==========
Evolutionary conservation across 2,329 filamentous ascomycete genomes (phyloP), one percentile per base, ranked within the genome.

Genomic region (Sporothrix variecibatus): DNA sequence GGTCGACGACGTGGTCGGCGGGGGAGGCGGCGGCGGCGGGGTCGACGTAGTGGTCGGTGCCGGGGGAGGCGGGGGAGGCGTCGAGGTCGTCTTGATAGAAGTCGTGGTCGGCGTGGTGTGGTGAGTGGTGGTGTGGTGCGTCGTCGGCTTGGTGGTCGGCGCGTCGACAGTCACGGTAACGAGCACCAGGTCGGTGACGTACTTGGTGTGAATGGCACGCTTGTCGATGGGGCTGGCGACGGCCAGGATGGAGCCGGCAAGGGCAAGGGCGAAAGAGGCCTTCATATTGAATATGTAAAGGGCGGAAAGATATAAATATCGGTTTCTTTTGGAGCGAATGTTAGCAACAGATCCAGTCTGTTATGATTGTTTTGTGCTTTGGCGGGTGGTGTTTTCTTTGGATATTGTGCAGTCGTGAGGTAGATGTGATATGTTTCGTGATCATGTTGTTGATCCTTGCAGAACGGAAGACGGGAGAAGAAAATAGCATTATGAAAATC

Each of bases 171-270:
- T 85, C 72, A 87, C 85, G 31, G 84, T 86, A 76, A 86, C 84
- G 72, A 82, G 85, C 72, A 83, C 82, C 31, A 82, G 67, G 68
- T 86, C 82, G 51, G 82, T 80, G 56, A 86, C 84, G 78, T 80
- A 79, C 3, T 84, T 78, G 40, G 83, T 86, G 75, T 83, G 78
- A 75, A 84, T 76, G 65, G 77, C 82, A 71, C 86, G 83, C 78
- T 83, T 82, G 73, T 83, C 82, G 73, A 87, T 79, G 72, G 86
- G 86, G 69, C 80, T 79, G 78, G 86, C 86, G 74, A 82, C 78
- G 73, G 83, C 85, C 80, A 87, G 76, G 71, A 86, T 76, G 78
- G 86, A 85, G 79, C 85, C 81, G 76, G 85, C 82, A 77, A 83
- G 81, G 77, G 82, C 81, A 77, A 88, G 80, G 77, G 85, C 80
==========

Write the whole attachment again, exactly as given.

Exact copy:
Evolutionary conservation across 2,329 filamentous ascomycete genomes (phyloP), one percentile per base, ranked within the genome.

Genomic region (Sporothrix variecibatus): DNA sequence GGTCGACGACGTGGTCGGCGGGGGAGGCGGCGGCGGCGGGGTCGACGTAGTGGTCGGTGCCGGGGGAGGCGGGGGAGGCGTCGAGGTCGTCTTGATAGAAGTCGTGGTCGGCGTGGTGTGGTGAGTGGTGGTGTGGTGCGTCGTCGGCTTGGTGGTCGGCGCGTCGACAGTCACGGTAACGAGCACCAGGTCGGTGACGTACTTGGTGTGAATGGCACGCTTGTCGATGGGGCTGGCGACGGCCAGGATGGAGCCGGCAAGGGCAAGGGCGAAAGAGGCCTTCATATTGAATATGTAAAGGGCGGAAAGATATAAATATCGGTTTCTTTTGGAGCGAATGTTAGCAACAGATCCAGTCTGTTATGATTGTTTTGTGCTTTGGCGGGTGGTGTTTTCTTTGGATATTGTGCAGTCGTGAGGTAGATGTGATATGTTTCGTGATCATGTTGTTGATCCTTGCAGAACGGAAGACGGGAGAAGAAAATAGCATTATGAAAATC

Each of bases 171-270:
- T 85, C 72, A 87, C 85, G 31, G 84, T 86, A 76, A 86, C 84
- G 72, A 82, G 85, C 72, A 83, C 82, C 31, A 82, G 67, G 68
- T 86, C 82, G 51, G 82, T 80, G 56, A 86, C 84, G 78, T 80
- A 79, C 3, T 84, T 78, G 40, G 83, T 86, G 75, T 83, G 78
- A 75, A 84, T 76, G 65, G 77, C 82, A 71, C 86, G 83, C 78
- T 83, T 82, G 73, T 83, C 82, G 73, A 87, T 79, G 72, G 86
- G 86, G 69, C 80, T 79, G 78, G 86, C 86, G 74, A 82, C 78
- G 73, G 83, C 85, C 80, A 87, G 76, G 71, A 86, T 76, G 78
- G 86, A 85, G 79, C 85, C 81, G 76, G 85, C 82, A 77, A 83
- G 81, G 77, G 82, C 81, A 77, A 88, G 80, G 77, G 85, C 80